Wednesday, 3 December 2014

The evidence suggests new roads won't generate more journeys.


It has been a commonplace view - supported in the past with some evidence - that building new roads didn't work as a strategy to reduce congestion because those roads encouraged new journeys. Indeed part of the argument here was that congestion itself acted to discourage car use and encourage shifts to other forms of transport.

So, when the government announces £15 billion of road investment, we get a familiar outcry:

The government claims the investment will be transformational, creating jobs and reducing journey times. But this is wishful thinking, ignoring the inconvenient truth that new roads create new traffic while dogmatically clinging to the assertion that road building is good for the economy.

The problem with this view is that, while it seemed to be true as car ownership soared and alternative travel options stagnated, it was never the roads that created the journeys - rather those roads acted as a justification for getting the car, then getting the second car and latterly buying the kids a car. However, since 2006 (or thereabouts) the game has changed with journey miles reducing. Partly this reflects recession and the cost of fuel - although journey miles increased during previous recessions - but mostly it reflects the impacts of other changes in our world.

How road use has declined in the USA
As this graph shows (I know it's from the USA but let's remember it's a much more car oriented culture) over the last decade there has been a steady decline in the miles travelled by car in the USA. The data for the UK doesn't show the same decline but slight increases in vehicle miles here are almost entirely down to light goods vehicles (LGVs - all those delivery vans plus the ubiquitous white van). And there is nothing to suggest that upgrading roads results in increases in vehicle miles. Even back in 2003 studies showed that the induced travel effect of new roads was lower than previously thought and that induced investment and induced growth effects were larger. Put simply the economic benefits of new roads has been under-estimated while the environmental disbenefits were over-estimated - with the result that investment was moved away from roads.

Since 2000 UK public investment in railways has increased from £3.5 billion per annum to £7.5 billion compared to a rise from £2 billion to £3 billion (not even keeping pace with inflation) in road investment. And we should remember that while about a fifth of the population use trains a lot, most people seldom if ever use this form of transport (buses are much, much more important than trains). But everybody - whether they own a car or not - uses the roads. So any strategic investment in our road network is welcome especially since about half the proposed investment is going into looking after the roads we've already got - something that governments, local and national, have neglected for decades.

Among the collectivists of this world there's a view that the private car is a bad thing (I seem to remember some daft Labour MP suggesting private cars should be banned). I take a different view - the availability of a car in the drive means that people are liberated from the inconvenience of public transport and the tyranny of its timetables. Talking to a senior council officer the other day, I discovered that there are places not three miles from the centre of Bradford that not only have no trains but, after 6pm, have no buses into the city.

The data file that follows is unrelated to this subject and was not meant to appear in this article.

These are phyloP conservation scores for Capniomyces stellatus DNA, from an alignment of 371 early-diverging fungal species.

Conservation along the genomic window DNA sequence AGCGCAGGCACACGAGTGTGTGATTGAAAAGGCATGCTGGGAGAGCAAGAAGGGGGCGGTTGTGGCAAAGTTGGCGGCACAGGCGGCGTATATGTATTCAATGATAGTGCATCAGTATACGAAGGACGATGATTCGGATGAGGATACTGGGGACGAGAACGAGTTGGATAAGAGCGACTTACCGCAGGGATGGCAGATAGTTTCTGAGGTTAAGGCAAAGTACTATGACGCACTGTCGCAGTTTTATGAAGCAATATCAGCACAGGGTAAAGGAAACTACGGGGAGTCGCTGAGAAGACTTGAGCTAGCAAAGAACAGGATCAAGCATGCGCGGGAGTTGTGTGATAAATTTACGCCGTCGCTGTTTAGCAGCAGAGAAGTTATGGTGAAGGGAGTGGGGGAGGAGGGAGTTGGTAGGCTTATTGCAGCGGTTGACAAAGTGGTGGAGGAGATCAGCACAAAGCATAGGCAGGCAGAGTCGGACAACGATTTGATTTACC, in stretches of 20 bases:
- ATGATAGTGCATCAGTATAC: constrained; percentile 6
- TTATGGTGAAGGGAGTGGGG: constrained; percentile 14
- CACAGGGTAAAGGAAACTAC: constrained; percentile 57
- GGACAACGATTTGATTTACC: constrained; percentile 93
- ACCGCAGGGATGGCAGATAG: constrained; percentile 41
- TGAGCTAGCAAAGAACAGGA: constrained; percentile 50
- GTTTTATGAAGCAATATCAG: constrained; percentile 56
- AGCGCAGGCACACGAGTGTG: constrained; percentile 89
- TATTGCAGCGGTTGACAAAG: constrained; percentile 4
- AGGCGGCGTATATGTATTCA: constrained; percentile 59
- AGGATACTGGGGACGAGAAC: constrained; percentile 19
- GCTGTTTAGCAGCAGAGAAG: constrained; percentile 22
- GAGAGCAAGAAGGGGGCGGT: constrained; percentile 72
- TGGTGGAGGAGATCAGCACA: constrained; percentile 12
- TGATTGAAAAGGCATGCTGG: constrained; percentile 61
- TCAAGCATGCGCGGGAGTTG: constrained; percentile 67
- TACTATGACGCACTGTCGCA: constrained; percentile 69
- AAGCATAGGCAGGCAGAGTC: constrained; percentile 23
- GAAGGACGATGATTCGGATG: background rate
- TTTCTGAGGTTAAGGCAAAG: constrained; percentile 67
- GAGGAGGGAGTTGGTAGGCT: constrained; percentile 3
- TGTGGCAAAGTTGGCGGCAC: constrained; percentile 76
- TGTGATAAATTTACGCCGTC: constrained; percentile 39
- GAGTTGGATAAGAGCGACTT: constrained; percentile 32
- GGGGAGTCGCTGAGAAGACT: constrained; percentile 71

However, regardless of my preferences (and the preferences of most Britons), the fact remains that the 'roads create traffic' argument lacks good evidence - road investment doesn't increase trips and does increase investment and economic growth. As Aaron Renn commented in talking about the graph above:

In fact, what peak car means is that while speculative projects may be dubious, there many be good reasons now to build projects designed to alleviate already exiting congestion. 

Bear in mind that by speculative projects Renn means privately-built roads predicated on toll income not simply new roads. The assumption that traffic growth had no limits was always the weakness in the 'green' argument against new roads but it's clear that as technology - smartphones, Skype, e-commerce and so forth - eliminates reasons for journeys the numbers of those journeys declines. And road investment really does become a stimulus to growth when it focuses on reducing or removing the congestion that pollutes and plagues our lives.



Neil Garratt said...

Possibly an obvious point, but all the people in the national press and politics work in London, where travelling to work by rail is common so it dominates the debate. But across the country, rail's very much a niche way to get to work.

If you look at the 2011 census data, method of travel to work in England and Wales, you can see that road-based commuting dwarfs rail commuting.

Car/van (inc passengers): 63%
Walk: 11%
Bus/coach: 7%
Cycle: 3%
Motorcycle/moped/scooter: 1%

Train: 5%
Light rail: 4% (trams, London Underground, etc)

Work from home: 5%
Other: 1%


Jackart said...

The bicycle is the urban transport solution of the future. Road investment should be to the benefit of ALL users of the roads, not just people in cars. Luckily, most new roads these days come with at least a nod to pedestrians and cyclists.